The third installment of ‘The Mass: The High Point of Christian Worship’ of the Archdiocese’s Know Your Faith series concluded with a Question-and-Answer segment Monday, February 21 facilitated by Msgr Michael de Verteuil, Chair of the Archdiocesan Liturgical Commission.
The series has been ongoing for two years via Facebook live & Youtube
Moderator and Head of Pastoral Planning and Development, Gary Tagallie commented that a lot of time is spent on the Liturgy of the Word and a shorter time on the Eucharist. Responding to this, Msgr de Verteuil asserted that the Word must not overshadow the Eucharist.
He explained, “The Liturgy of the Word leads to the Liturgy of the Eucharist, but it’s an important part also… and we can’t say this is more important than that. You have to see it as part of something and not something on its own.”
According to Msgr de Verteuil, the homily can vary. “There are some occasions when the Liturgy of the Word goes on for a very long time. I remember going to one, when the readings were drawn out…they were all acted out…. It’s the part that people will remember and enjoy depending on the preaching. People comment on a good homily…they never say a good Eucharistic prayer….” He observed, “For example, somebody said ‘Come to this Mass, we have dynamic priests’…but what about the rest of the Mass…is there any worth?” The question of ‘how long should a homily be?’ followed. Msgr de Verteuil said that the US bishops in a document, outlined 10 to 12 minutes.
Pope Francis said homilies at Sunday Mass should not go beyond 10 minutes. He commented, “There are others who say ‘What?’ I know in some Caribbean countries which shall remain nameless, if you don’t give a 40-minute homily, you don’t get a collection at all…they expect to get their money’s worth…”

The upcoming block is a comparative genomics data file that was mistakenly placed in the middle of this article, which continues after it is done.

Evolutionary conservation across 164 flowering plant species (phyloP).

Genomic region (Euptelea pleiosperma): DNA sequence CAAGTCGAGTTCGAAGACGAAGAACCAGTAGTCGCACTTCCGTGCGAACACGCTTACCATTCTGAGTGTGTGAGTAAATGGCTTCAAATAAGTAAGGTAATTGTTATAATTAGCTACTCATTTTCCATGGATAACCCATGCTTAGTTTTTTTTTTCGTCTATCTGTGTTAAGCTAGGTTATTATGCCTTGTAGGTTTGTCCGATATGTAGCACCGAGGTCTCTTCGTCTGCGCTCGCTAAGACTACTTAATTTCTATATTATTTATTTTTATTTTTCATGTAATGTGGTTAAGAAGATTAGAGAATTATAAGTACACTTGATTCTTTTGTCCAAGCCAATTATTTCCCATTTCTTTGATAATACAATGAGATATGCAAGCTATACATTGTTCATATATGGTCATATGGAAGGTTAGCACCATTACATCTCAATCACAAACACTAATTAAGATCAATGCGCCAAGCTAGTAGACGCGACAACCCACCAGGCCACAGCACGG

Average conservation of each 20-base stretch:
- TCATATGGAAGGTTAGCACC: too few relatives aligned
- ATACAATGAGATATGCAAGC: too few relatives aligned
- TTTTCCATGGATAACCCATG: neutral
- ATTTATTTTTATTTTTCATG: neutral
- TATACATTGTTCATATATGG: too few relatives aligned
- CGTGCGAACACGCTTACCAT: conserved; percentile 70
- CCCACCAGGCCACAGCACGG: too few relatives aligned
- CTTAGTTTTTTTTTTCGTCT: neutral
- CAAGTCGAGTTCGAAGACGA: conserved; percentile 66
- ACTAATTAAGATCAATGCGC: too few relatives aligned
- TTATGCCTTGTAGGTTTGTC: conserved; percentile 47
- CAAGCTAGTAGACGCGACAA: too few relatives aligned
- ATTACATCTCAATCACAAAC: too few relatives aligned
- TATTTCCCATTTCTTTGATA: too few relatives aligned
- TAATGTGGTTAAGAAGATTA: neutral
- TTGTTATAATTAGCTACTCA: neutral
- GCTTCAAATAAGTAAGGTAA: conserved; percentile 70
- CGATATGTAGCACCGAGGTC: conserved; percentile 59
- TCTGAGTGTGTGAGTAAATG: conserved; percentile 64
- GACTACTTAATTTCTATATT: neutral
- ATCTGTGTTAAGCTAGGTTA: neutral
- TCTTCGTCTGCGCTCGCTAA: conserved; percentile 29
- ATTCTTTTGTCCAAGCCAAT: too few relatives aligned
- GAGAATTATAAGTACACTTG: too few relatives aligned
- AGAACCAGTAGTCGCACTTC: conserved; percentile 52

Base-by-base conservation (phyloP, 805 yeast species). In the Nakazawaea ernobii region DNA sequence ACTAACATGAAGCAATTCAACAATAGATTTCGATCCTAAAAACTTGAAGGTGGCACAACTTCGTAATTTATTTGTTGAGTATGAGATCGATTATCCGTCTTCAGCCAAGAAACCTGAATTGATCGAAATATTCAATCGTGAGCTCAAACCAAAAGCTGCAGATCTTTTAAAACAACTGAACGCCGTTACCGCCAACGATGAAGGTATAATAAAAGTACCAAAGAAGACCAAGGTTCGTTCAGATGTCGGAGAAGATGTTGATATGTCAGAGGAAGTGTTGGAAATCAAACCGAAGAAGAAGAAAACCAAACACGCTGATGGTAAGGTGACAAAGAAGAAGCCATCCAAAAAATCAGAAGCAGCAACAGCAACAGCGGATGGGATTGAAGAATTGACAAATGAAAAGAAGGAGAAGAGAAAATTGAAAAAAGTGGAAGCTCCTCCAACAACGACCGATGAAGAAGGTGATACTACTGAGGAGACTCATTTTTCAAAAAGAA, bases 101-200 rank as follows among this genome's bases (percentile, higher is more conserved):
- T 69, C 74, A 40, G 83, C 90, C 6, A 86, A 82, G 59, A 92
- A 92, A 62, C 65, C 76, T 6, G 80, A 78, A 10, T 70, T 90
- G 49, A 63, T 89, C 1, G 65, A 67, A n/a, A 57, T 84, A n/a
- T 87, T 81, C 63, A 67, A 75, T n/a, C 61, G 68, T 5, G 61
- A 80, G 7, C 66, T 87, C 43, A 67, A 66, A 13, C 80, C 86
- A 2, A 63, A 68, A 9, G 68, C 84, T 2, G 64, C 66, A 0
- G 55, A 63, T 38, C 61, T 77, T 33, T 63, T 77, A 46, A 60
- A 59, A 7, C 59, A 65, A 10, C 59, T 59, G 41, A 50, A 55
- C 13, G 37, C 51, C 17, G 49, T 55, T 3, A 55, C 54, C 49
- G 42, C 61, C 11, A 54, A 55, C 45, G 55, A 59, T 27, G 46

Responding to an observance by one viewer of “a lot of practices” that has crept into the Mass over time, such as genuflecting and making the Sign of the Cross simultaneously and raising hands during the Gloria acclamation, Msgr de Verteuil underscored, “Some people have their own acts of piety. And it shouldn’t bother us.” Theoretically speaking, “you shouldn’t do that”, he said, commenting on the first act, “But that doesn’t mean anything is wrong with it.” He explained, “When you genuflect, what’s your focus? Your focus is God.You’re genuflecting in the presence of the Holy. So, you’re giving God a certain worship and making the Sign of Cross at the same time is asking for a blessing of yourself…. I don’t think anybody is going to hell because of it,” he said. He said the Church tells us if the tabernacle is in the sanctuary, you genuflect, if it is not, you bow. On raising hands during the Gloria, Msgr de Verteuil stated, “this is a difficult one because the Church says nothing about it.”
He presumed that the raising of hands during the Gloria may be influenced by the charismatic influence of raising hands in praise. Ultimately, he asserted “There’s nothing I can find that says do not raise your hands during the Gloria; there’s nothing I can find that says raise your hands during the Gloria.” Overall, he said Catholics should approach the Mass in different ways, in a spirit of joy, that faithful are gathered in an encounter with God; in reverence, in recognition of the representation of the sacred meal of Jesus’ “and we should also approach it with a recognition of who we are, the people of God”.
One frequently asked question, ‘Why do we celebrate Mass on Sunday?’, is a “very complicated question”, Msgr de Verteuil said. He explained that the Jews celebrated the Sabbath on Saturday, and Jesus celebrated the Sabbath at the synagogue. “Along the lines somewhere, and we still don’t know exactly when, but it begins in scripture, we see things happening on the first day of the week, which is Sunday—the Resurrection of Jesus, the sending forth of the Holy Spirit …. we read in Revelations 1, John receives his revelation the first day of the week… in Acts of the Apostles, they were praying on the first day of the week…” Because of Jesus’ Resurrection, the first day of the week, Sunday, took on a particularly important place in Christian practice.
It wasn’t until around 200 or 300 years ago that “it came to be fully on the first day of the week”, Msgr de Verteuil said